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February 09, 2021

How the Daly brothers went from playing at nana's house in Delco to Big 5 rivals

Brotherly love meets Big 5 basketball

As two little kids in Havertown, Pa., Ryan and Colin Daly only knew basketball through playing one-on-one with a Fisher-Price court at their nana's house. The Daly brothers spent their childhood enamored with the dream of both making it to Big 5 schools, and this year the vision became a reality. 

It's literal brotherly love — with some basketball mixed in.

The Big 5 wasn’t their starting point, but it has become a more than fitting landing spot for both. Ryan transferred from the University of Delaware to Saint Joseph's University two seasons ago. Colin was a walk-on who transferred from West Chester University to Temple University this season.

It might be difficult to share the same passion as your sibling, but for these two Delaware County brothers, the game of basketball built a bond — both on and off the court — that will last a lifetime.

“I would be losing my mind sometimes during a high school game, and Colin was always a voice I could listen to because I trusted him with everything in me,” Ryan said.

Ryan, 23-years-old, recently graduated in the fall from St. Joe’s and this will be his final season with the Hawks. Colin, 21-years-old, has another year left in Temple’s program.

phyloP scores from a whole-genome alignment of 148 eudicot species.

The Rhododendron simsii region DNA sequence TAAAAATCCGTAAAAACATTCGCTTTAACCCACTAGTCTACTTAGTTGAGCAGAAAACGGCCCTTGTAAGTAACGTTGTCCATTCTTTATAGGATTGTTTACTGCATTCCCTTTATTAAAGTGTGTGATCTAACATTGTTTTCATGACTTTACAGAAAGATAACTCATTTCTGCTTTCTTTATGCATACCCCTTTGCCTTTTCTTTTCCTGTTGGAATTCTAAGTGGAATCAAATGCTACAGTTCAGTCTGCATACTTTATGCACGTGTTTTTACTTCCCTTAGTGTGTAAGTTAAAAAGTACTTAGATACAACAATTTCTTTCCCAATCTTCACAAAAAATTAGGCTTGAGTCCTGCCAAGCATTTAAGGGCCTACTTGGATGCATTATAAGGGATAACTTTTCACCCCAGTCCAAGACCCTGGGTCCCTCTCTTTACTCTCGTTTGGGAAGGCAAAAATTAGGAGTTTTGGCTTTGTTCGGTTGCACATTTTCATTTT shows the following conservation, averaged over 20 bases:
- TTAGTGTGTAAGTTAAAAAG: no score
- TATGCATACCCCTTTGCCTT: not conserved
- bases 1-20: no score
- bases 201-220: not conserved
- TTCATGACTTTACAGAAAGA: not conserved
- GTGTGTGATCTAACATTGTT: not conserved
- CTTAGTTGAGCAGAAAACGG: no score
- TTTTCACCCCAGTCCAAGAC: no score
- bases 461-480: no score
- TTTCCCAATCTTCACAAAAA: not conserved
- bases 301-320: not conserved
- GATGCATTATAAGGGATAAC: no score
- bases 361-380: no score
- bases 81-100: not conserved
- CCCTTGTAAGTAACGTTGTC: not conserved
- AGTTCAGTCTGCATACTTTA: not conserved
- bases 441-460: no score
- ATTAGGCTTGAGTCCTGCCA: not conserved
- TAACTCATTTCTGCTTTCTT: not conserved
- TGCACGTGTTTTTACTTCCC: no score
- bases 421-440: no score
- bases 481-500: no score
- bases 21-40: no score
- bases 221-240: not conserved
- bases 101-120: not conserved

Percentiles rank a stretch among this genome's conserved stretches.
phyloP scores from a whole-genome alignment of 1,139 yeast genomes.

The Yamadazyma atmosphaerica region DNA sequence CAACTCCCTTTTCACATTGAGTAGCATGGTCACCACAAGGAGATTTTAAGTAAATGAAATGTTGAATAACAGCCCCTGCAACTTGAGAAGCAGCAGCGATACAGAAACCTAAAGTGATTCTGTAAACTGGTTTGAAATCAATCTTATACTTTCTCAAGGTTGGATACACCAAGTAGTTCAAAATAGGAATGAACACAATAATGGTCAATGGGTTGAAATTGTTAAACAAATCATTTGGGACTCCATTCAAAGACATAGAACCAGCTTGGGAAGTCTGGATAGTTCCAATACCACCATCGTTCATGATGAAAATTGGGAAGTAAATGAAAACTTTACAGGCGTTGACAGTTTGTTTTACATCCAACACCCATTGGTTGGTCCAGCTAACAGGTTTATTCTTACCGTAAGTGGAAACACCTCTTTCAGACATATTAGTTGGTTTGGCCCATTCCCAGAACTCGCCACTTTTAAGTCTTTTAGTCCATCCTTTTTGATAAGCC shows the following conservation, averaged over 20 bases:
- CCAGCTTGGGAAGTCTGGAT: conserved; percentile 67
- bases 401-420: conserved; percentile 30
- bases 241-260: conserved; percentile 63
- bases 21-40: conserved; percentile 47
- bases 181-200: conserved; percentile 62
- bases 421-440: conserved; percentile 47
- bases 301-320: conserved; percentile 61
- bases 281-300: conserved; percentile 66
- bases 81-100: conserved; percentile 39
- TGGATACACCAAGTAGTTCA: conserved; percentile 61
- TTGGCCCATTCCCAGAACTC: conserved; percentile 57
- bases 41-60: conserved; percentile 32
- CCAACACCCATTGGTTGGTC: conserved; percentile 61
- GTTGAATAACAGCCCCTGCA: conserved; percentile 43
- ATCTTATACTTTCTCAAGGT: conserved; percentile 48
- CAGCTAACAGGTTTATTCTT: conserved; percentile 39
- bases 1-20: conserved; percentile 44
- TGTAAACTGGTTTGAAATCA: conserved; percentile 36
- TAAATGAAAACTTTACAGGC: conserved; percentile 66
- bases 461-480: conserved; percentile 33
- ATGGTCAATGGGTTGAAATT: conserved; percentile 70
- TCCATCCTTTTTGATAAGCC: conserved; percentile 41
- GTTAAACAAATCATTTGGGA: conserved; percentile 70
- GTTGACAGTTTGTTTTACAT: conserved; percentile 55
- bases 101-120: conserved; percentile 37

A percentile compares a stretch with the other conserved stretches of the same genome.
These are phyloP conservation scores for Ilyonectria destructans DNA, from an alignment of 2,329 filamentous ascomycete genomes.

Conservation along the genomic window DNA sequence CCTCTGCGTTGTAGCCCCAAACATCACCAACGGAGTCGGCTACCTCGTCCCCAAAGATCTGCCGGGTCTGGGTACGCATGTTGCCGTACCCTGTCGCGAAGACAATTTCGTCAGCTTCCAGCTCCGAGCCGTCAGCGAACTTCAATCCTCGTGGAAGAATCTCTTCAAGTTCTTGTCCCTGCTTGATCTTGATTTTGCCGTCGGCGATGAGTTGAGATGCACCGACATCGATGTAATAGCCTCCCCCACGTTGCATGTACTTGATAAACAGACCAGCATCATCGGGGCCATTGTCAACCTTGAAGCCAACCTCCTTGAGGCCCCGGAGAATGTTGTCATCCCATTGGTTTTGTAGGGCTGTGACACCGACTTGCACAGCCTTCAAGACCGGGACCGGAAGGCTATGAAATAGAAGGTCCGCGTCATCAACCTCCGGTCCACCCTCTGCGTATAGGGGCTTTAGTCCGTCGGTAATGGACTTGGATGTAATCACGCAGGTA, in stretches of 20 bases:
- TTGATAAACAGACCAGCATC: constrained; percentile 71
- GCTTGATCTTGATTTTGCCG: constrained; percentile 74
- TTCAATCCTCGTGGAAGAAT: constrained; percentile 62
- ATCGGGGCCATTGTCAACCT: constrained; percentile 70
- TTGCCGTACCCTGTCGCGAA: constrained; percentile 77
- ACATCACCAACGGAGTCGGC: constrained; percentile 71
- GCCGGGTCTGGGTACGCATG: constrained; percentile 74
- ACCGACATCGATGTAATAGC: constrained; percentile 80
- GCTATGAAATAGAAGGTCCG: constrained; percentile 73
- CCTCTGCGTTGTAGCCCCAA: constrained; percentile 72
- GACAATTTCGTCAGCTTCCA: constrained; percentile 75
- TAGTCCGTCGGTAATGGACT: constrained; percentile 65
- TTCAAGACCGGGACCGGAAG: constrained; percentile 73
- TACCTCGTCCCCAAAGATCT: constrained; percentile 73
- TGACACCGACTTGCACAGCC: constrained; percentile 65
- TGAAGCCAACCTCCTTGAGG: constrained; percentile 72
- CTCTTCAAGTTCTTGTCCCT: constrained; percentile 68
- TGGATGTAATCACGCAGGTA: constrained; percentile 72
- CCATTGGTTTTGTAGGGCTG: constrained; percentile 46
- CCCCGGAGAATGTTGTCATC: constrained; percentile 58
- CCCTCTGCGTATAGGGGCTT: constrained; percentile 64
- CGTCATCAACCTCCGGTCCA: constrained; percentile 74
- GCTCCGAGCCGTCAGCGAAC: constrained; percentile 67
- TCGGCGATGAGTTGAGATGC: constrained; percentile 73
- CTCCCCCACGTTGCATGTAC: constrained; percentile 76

The Daly brothers eventually outgrew their Fisher-Price net and made the leap to gymnasiums filled with fans. They started playing organized ball in the third-fourth grade. In a family that’s surrounded by basketball legacies, it was no surprise the boys were destined to get involved at a competitive level. Their father, Brian Daly, played at St. Joe’s and was involved in the coaching scene all throughout the boys' lives.

Ryan and Colin’s former head basketball coach at Archbishop Carroll, Paul Romanczuk, played under Fran Dunphy at the University of Pennsylvania. He also became friends with their father, Brian, once they both started coaching at the high school level.

“We were both guys who played in the Philadelphia Catholic League, played in the Big 5 and were exploring coaching at a young age,” Romanczuk said. “It’s tough to become friends when you’re competing like we were, but we had such a mutual respect for each other.”

Having a father who was a former player and a current coach made the transition from the court at nana's house to crowded gymnasiums that much easier. Loud fans jumping out of their seats and dangling their hands out for every free-throw was a natural environment for Ryan and Colin, who went to every game their dad was coaching.

“Whether it was watching the games or being water boys for the players, they were always on the bench with the team cheering,” Romanczuk said.

As Ryan and Colin got older, deciding where they would play their next four years of high school ball was an important decision, and one that would determine their potential of playing at the collegiate level. Brian was offered an opportunity to coach basketball at Penn State in 2011. The family felt it would be the right decision to move closer to state college for a closer commute.

Tracy Daly, the boys' mother, made the sacrifice to drive both Ryan and Colin, back and forth three hours every weekend, so the two could play basketball in Philadelphia. During those long car rides, Ryan and Colin would mess with each other, but also spend their time talking — not just about basketball, but video games and football.

While moving to a new home and school is a difficult transition within itself, the two always had each other. As time went on, both parents decided State College wasn’t the right fit for the boys, and they wanted to get the Philadelphia Catholic League experience.